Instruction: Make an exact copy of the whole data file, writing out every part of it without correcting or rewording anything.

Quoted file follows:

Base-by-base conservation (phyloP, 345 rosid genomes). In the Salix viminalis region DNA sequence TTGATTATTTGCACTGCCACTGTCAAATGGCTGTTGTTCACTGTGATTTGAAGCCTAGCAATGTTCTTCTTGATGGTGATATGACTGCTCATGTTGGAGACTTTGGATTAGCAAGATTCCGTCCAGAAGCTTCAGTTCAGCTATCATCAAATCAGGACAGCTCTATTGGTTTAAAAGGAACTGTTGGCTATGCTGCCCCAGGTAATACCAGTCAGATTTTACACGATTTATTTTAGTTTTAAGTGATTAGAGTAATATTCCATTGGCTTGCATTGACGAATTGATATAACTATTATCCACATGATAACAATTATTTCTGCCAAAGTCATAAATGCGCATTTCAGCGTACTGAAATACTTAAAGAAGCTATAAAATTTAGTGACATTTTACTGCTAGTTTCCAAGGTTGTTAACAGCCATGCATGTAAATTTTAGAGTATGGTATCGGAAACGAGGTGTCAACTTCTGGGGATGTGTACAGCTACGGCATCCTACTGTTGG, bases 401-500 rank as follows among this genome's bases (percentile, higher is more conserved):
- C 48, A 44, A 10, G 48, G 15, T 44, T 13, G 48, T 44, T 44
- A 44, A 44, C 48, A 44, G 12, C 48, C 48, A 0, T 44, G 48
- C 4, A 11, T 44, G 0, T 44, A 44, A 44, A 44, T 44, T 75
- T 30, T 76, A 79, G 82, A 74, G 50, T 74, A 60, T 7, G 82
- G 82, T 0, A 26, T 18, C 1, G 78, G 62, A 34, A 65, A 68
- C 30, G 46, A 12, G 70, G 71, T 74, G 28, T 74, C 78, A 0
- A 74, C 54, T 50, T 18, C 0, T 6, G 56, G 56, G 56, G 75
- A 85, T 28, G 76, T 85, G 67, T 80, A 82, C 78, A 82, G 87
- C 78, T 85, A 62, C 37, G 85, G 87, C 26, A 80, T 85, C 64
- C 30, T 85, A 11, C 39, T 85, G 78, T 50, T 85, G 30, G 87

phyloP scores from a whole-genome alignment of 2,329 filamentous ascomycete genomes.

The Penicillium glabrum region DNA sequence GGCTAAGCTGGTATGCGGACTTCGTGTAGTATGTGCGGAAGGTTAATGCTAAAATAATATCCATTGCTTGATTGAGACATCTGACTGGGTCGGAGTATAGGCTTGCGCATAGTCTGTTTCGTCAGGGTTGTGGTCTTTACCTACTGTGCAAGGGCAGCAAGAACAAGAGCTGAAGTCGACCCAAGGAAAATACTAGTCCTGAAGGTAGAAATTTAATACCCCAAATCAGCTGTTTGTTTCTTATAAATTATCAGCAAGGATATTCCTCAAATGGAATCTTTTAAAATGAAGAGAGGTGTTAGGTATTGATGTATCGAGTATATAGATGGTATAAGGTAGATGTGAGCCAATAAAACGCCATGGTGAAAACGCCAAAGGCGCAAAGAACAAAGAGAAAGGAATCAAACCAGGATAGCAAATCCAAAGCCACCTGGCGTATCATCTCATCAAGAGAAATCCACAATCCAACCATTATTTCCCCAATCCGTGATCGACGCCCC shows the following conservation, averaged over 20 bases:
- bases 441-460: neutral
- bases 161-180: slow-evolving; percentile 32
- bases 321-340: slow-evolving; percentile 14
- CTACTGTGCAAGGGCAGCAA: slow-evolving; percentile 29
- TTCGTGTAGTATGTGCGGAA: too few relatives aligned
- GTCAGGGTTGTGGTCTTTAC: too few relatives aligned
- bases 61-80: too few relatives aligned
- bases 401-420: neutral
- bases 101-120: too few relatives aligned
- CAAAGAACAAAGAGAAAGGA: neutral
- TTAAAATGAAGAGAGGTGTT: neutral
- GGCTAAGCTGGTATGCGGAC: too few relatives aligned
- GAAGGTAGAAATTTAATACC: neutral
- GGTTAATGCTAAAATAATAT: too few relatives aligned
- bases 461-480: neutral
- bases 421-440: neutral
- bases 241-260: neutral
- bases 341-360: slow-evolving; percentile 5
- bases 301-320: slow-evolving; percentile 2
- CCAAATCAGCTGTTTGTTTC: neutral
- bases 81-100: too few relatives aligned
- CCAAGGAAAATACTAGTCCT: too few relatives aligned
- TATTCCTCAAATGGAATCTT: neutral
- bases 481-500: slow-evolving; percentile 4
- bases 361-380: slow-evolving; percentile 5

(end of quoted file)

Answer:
Base-by-base conservation (phyloP, 345 rosid genomes). In the Salix viminalis region DNA sequence TTGATTATTTGCACTGCCACTGTCAAATGGCTGTTGTTCACTGTGATTTGAAGCCTAGCAATGTTCTTCTTGATGGTGATATGACTGCTCATGTTGGAGACTTTGGATTAGCAAGATTCCGTCCAGAAGCTTCAGTTCAGCTATCATCAAATCAGGACAGCTCTATTGGTTTAAAAGGAACTGTTGGCTATGCTGCCCCAGGTAATACCAGTCAGATTTTACACGATTTATTTTAGTTTTAAGTGATTAGAGTAATATTCCATTGGCTTGCATTGACGAATTGATATAACTATTATCCACATGATAACAATTATTTCTGCCAAAGTCATAAATGCGCATTTCAGCGTACTGAAATACTTAAAGAAGCTATAAAATTTAGTGACATTTTACTGCTAGTTTCCAAGGTTGTTAACAGCCATGCATGTAAATTTTAGAGTATGGTATCGGAAACGAGGTGTCAACTTCTGGGGATGTGTACAGCTACGGCATCCTACTGTTGG, bases 401-500 rank as follows among this genome's bases (percentile, higher is more conserved):
- C 48, A 44, A 10, G 48, G 15, T 44, T 13, G 48, T 44, T 44
- A 44, A 44, C 48, A 44, G 12, C 48, C 48, A 0, T 44, G 48
- C 4, A 11, T 44, G 0, T 44, A 44, A 44, A 44, T 44, T 75
- T 30, T 76, A 79, G 82, A 74, G 50, T 74, A 60, T 7, G 82
- G 82, T 0, A 26, T 18, C 1, G 78, G 62, A 34, A 65, A 68
- C 30, G 46, A 12, G 70, G 71, T 74, G 28, T 74, C 78, A 0
- A 74, C 54, T 50, T 18, C 0, T 6, G 56, G 56, G 56, G 75
- A 85, T 28, G 76, T 85, G 67, T 80, A 82, C 78, A 82, G 87
- C 78, T 85, A 62, C 37, G 85, G 87, C 26, A 80, T 85, C 64
- C 30, T 85, A 11, C 39, T 85, G 78, T 50, T 85, G 30, G 87

phyloP scores from a whole-genome alignment of 2,329 filamentous ascomycete genomes.

The Penicillium glabrum region DNA sequence GGCTAAGCTGGTATGCGGACTTCGTGTAGTATGTGCGGAAGGTTAATGCTAAAATAATATCCATTGCTTGATTGAGACATCTGACTGGGTCGGAGTATAGGCTTGCGCATAGTCTGTTTCGTCAGGGTTGTGGTCTTTACCTACTGTGCAAGGGCAGCAAGAACAAGAGCTGAAGTCGACCCAAGGAAAATACTAGTCCTGAAGGTAGAAATTTAATACCCCAAATCAGCTGTTTGTTTCTTATAAATTATCAGCAAGGATATTCCTCAAATGGAATCTTTTAAAATGAAGAGAGGTGTTAGGTATTGATGTATCGAGTATATAGATGGTATAAGGTAGATGTGAGCCAATAAAACGCCATGGTGAAAACGCCAAAGGCGCAAAGAACAAAGAGAAAGGAATCAAACCAGGATAGCAAATCCAAAGCCACCTGGCGTATCATCTCATCAAGAGAAATCCACAATCCAACCATTATTTCCCCAATCCGTGATCGACGCCCC shows the following conservation, averaged over 20 bases:
- bases 441-460: neutral
- bases 161-180: slow-evolving; percentile 32
- bases 321-340: slow-evolving; percentile 14
- CTACTGTGCAAGGGCAGCAA: slow-evolving; percentile 29
- TTCGTGTAGTATGTGCGGAA: too few relatives aligned
- GTCAGGGTTGTGGTCTTTAC: too few relatives aligned
- bases 61-80: too few relatives aligned
- bases 401-420: neutral
- bases 101-120: too few relatives aligned
- CAAAGAACAAAGAGAAAGGA: neutral
- TTAAAATGAAGAGAGGTGTT: neutral
- GGCTAAGCTGGTATGCGGAC: too few relatives aligned
- GAAGGTAGAAATTTAATACC: neutral
- GGTTAATGCTAAAATAATAT: too few relatives aligned
- bases 461-480: neutral
- bases 421-440: neutral
- bases 241-260: neutral
- bases 341-360: slow-evolving; percentile 5
- bases 301-320: slow-evolving; percentile 2
- CCAAATCAGCTGTTTGTTTC: neutral
- bases 81-100: too few relatives aligned
- CCAAGGAAAATACTAGTCCT: too few relatives aligned
- TATTCCTCAAATGGAATCTT: neutral
- bases 481-500: slow-evolving; percentile 4
- bases 361-380: slow-evolving; percentile 5